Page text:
With the growth of platforms on the Internet where anybody can go ahead and dish out advice, users and browsers must start being more wary of where they get their financial information. Anybody could claim to be an expert, but who can really be trusted, what is their experience and background in the field and why should you listen to one person over another?
One of the first and most important steps you need to take is to verify that who you're reading and listening to is really who they are supposed to be. For celebrity accounts, Twitter offers a verification status to let you know if they are the real deal. But not all accounts can do this, which is why you see many accounts with "Real" or something along those lines in front of the user's name. When Shaq first got started with Twitter somebody else was pretending to be him, so he had to have The_Real_Shaq as his name.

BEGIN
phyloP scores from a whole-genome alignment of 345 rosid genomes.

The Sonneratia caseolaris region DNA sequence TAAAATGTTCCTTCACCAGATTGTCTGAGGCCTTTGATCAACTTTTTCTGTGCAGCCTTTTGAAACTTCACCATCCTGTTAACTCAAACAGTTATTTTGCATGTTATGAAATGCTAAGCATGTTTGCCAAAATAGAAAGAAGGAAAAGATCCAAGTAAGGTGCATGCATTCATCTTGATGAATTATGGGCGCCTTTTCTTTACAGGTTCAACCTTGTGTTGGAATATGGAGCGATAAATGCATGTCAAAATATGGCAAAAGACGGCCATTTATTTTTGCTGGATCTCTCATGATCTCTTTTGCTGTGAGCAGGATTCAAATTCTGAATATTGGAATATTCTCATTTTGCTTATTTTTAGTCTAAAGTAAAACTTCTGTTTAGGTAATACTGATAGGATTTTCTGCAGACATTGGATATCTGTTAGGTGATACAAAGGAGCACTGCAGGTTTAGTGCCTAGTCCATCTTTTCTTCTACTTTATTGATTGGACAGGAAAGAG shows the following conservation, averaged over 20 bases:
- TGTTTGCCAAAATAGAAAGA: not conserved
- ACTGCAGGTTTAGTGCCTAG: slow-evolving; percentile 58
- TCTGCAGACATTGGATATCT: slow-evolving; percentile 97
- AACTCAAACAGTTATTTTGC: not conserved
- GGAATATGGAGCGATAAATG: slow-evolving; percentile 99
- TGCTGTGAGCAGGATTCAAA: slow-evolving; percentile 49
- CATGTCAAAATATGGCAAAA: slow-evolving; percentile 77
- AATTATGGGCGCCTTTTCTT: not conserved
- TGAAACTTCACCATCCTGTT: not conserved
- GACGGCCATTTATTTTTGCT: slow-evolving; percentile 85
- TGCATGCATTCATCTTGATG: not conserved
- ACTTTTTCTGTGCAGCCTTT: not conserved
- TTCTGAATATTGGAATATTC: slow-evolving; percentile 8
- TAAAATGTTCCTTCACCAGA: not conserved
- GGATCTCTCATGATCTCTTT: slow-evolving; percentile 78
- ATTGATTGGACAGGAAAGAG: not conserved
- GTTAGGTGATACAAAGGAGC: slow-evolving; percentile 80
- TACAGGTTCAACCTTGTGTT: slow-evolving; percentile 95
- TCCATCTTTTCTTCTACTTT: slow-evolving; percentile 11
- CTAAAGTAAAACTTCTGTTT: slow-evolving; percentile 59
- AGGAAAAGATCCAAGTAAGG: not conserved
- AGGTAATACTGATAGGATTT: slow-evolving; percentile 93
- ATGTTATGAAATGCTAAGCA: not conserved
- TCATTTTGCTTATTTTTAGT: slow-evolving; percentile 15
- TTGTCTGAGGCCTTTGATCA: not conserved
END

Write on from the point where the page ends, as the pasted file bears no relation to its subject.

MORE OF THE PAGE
However, perhaps even more important is learning that just because somebody is claiming to be an expert it doesn't mean that they are. Even the experts get it wrong sometimes, so when you're listening to a guy that read a financial advice book once and know is trying to make a lot of money online by having people buy his advice and visit his website, you can get into big trouble real quickly financially.
So when you're online and looking for financial advice and services, take care to pay attention to who you are listening to. Find credible, reliable and true experts who can help guide you along and provide the information that you're looking for. Don't fall for fraudulent celebrity impersonators, or self proclaimed experts with no real experience.